Phenotypic plasticity and biogeographic variation in physiology of habitat-forming seaweed: response to temperature and nitrate
Flukes, EB and Wright, JT and Johnson, CR, Phenotypic plasticity and biogeographic variation in physiology of habitat-forming seaweed: response to temperature and nitrate, Journal of Phycology, 51, (5) pp. 896-909. ISSN 0022-3646 (2015) [Refereed Article]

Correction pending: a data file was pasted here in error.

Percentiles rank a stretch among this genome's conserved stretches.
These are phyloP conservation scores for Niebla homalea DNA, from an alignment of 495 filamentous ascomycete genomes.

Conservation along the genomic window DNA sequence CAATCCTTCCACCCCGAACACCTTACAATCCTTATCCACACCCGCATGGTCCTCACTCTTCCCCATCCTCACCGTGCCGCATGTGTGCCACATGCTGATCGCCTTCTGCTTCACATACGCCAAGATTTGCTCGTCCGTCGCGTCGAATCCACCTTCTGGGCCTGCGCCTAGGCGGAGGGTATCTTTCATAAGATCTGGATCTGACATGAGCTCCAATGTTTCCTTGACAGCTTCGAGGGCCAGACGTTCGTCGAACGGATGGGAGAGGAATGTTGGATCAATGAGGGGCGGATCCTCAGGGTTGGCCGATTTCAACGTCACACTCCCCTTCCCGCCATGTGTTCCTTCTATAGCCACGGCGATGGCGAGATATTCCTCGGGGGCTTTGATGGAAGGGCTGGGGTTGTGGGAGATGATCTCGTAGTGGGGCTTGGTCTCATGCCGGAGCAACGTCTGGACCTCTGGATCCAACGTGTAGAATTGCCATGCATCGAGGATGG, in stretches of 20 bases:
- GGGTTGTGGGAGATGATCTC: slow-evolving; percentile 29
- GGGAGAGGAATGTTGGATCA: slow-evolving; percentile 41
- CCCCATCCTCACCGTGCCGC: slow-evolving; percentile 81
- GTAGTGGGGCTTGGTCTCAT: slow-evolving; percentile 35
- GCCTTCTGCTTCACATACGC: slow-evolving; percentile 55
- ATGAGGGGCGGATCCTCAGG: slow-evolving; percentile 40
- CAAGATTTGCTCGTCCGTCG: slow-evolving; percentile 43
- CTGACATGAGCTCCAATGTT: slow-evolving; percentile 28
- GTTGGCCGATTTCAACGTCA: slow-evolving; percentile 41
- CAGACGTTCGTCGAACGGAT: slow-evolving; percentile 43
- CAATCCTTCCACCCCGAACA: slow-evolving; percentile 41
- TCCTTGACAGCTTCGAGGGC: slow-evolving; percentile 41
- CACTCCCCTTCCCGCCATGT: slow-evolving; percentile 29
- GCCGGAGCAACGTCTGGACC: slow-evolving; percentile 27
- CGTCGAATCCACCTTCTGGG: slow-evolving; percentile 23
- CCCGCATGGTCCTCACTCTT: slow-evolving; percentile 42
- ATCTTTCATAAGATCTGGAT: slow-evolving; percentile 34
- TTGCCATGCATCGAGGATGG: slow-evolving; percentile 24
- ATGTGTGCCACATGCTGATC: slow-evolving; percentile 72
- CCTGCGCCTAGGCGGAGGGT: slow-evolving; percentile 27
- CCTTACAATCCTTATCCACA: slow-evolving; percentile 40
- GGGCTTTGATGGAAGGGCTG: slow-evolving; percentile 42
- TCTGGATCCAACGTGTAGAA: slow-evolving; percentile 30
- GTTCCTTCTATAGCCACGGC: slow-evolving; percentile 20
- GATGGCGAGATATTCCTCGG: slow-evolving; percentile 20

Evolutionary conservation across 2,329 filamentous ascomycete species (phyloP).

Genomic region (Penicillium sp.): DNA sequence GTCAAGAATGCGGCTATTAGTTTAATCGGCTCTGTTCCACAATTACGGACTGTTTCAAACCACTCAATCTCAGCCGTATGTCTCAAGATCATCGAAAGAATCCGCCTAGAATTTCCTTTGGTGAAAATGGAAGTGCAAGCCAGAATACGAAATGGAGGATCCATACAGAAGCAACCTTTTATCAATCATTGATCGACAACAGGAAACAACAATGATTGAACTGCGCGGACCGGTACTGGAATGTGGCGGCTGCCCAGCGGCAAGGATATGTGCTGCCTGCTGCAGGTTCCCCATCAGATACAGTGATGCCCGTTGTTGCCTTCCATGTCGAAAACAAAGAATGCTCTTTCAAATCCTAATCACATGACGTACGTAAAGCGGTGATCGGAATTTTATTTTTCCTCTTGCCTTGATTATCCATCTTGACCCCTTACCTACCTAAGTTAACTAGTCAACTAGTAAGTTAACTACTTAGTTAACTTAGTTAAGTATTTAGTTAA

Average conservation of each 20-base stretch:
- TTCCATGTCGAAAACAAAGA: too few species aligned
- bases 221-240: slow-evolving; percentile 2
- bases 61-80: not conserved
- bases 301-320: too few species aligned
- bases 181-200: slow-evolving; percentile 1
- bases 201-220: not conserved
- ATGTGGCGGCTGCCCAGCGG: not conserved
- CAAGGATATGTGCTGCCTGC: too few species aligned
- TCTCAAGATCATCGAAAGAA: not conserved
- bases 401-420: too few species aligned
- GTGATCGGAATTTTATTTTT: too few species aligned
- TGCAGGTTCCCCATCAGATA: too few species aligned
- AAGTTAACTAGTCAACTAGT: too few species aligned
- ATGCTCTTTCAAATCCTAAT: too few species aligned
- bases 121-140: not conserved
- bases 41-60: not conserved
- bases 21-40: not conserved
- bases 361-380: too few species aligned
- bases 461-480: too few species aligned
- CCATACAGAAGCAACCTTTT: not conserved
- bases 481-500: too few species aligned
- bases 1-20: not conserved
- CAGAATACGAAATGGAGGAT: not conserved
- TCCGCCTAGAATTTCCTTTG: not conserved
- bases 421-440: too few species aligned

Southeastern Australian waters are warming at nearly four times the global average rate (~0.7°C · century−1) driven by strengthening incursions of the warm oligotrophic East Australian Current. The growth rate hypothesis (GRH) predicts that nutrient depletion will impact more severely on seaweeds at high latitudes with compressed growth seasons. This study investigates the effects of temperature and nutrients on the ecophysiology of the habitat-forming seaweed Phyllospora comosa in a laboratory experiment using temperature (12°C, 17°C, 22°C) and nutrient (0.5, 1.0, 3.0 μM NO3−) scenarios representative of observed variation among geographic regions. Changes in growth, photosynthetic characteristics (via chlorophyll fluorescence), pigment content, tissue chemistry (δ13C, % C, % N, C:N) and nucleic acid characteristics (absolute RNA and DNA, RNA:DNA ratios) were determined in seaweeds derived from cool, high-latitude and warm, low-latitude portions of the species’ range. Performance of P. comosa was unaffected by nitrate availability but was strongly temperature-dependent, with photosynthetic efficiency, growth, and survival significantly impaired at 22°C. While some physiological processes (photosynthesis, nucleic acid, and accessory pigment synthesis) responded rapidly to temperature, others (C/N dynamics, carbon concentrating processes) were largely invariant and biogeographic variation in these characteristics may only occur through genetic adaptation. No link was detected between nutrient availability, RNA synthesis and growth, and the GRH was not supported in this species. While P. comosa at high latitudes may be less susceptible to oligotrophy than predicted by the GRH, warming water temperatures will have deleterious effects on this species across its range unless rapid adaptation is possible.